From School of Rock today:
It’s amazing that they still tour and sell out stadiums across the world considering how OLD these guys are now, and they recorded their FIRST demo tape 53 years ago today.
At the time, Keith Richards, Mick Jagger, Brian Jones, Ian Stewart and Tony Chapman were known as ‘The Rollin’ Stones’ and set up shop in Curly Clayton Studios in Highbury, London. They would record three songs on their demo, none of which were their own! Jimmy Reed’s ‘Close Together’, Bo Diddley’s ‘You Cant Judge A Book By The Cover’ and Muddy Waters’ ‘Soon Forgotten.’
Two years later with the ‘British Invasion’ making its way over to North America, the Rolling Stones toured as ‘The Bad Boys’ while the Beatles went for the ‘Boys Next Door.’
How did it all start? From Rolling Stone:
Jagger and Richards first met at Dartford Maypole County Primary School. When they ran into each other 10 years later in 1960, they were both avid fans of blues and American R&B, and they found they had a mutual friend in guitarist Dick Taylor, a fellow student of Richards’ at Sidcup Art School. Jagger was attending the London School of Economics and playing in Little Boy Blue and the Blue Boys with Taylor. Richards joined the band as second guitarist; soon afterward, he was expelled from Dartford Technical College for truancy.
Meanwhile, Brian Jones had begun skipping school in Cheltenham to practice bebop alto sax and clarinet. By the time he was 16, he had fathered two illegitimate children and run off briefly to Scandinavia, where he began playing guitar. Back in Cheltenham he joined the Ramrods, then drifted to London with his girlfriend and one of his children. He began playing with Alexis Korner’s Blues, Inc., then decided to start his own band; a want ad attracted pianist Ian Stewart (b. 1938; d. December 12, 1985).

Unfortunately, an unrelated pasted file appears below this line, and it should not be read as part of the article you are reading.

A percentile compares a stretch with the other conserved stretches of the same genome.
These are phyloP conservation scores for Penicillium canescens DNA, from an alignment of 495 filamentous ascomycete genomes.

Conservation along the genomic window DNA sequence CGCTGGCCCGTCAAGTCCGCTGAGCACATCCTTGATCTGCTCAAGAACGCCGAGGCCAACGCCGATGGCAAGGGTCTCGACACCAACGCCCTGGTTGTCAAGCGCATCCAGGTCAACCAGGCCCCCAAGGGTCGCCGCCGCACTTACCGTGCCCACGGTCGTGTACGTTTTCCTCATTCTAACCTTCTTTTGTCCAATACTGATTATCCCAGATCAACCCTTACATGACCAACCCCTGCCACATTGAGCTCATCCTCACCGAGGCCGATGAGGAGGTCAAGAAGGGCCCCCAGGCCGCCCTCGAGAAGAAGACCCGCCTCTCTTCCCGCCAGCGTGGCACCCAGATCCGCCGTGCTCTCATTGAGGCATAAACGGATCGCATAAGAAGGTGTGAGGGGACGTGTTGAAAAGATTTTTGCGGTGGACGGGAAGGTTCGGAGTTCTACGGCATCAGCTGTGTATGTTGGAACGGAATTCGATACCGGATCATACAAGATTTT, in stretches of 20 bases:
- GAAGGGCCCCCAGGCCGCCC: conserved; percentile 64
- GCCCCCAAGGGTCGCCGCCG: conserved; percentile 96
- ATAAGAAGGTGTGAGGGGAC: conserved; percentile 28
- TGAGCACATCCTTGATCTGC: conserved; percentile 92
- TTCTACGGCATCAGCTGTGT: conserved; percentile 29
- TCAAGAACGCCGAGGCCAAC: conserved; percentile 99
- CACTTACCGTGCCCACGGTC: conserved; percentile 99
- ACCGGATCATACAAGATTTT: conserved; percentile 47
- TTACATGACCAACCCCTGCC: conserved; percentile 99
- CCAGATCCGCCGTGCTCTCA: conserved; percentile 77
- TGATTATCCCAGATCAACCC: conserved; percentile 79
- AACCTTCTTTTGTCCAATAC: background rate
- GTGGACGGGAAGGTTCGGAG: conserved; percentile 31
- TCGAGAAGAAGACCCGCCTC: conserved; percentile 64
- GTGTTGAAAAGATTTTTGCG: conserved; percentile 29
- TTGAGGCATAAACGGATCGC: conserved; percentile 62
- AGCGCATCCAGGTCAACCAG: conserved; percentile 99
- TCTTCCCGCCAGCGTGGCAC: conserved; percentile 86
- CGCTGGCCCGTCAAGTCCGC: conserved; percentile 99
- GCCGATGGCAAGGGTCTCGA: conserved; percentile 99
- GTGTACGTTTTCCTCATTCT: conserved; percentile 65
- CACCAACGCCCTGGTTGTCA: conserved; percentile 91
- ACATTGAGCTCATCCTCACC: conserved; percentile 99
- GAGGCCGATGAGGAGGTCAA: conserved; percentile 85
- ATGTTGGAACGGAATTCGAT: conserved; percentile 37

As Elmo Lewis, Jones began working at the Ealing Blues Club, where he ran into a later, loosely knit version of Blues, Inc., which at the time included drummer Charlie Watts. Jagger and Richards began jamming with Blues, Inc., and while Jagger, Richards, and Jones began to practice on their own, Jagger became the featured singer with Blues, Inc.
Jones, Jagger, and Richards shared a tiny, cheap London apartment, and with drummer Tony Chapman they cut a demo tape, which was rejected by EMI. Taylor left to attend the Royal College of Art; he eventually formed the Pretty Things. Ian Stewart’s job with a chemical company kept the rest of the group from starving. By the time Taylor left, they began to call themselves the Rolling Stones, after a Muddy Waters song.
On July 12, 1962, the Rolling Stones — Jagger, Richards, Jones, a returned Dick Taylor on bass, and Mick Avory, later of the Kinks, on drums — played their first show at the Marquee. Avory and Taylor were replaced by Tony Chapman and Bill Wyman, from the Cliftons. Chapman didn’t work out, and the band spent months recruiting a cautious Charlie Watts, who worked for an advertising agency and had left Blues, Inc. when its schedule got too busy. In January 1963 Watts completed the band.
Local entrepreneur Giorgio Gomelsky booked the Stones at his Crawdaddy Club for an eight-month, highly successful residency. He was also their unofficial manager until Andrew Loog Oldham, with financing from Eric Easton, signed them as clients. By then the Beatles were a British sensation, and Oldham decided to promote the Stones as their nasty opposites. He eased out the mild-mannered Stewart, who subsequently became a Stones roadie and frequent session and tour pianist.
In June 1963 the Stones released their first single, Chuck Berry’s “Come On.” After the band played on the British TV rock show Thank Your Lucky Stars, its producer reportedly told Oldham to get rid of “that vile-looking singer with the tire-tread lips.” The single reached Number 21 on the British chart. The Stones also appeared at the first annual National Jazz and Blues Festival in London’s borough of Richmond and in September were part of a package tour with the Everly Brothers, Bo Diddley, and Little Richard. In December 1963 the Stones’ second single, “I Wanna Be Your Man” (written by John Lennon and Paul McCartney), made the British Top 15. In January 1964 the Stones did their first headlining British tour, with the Ronettes, and released a version of Buddy Holly’s “Not Fade Away,” which made Number Three.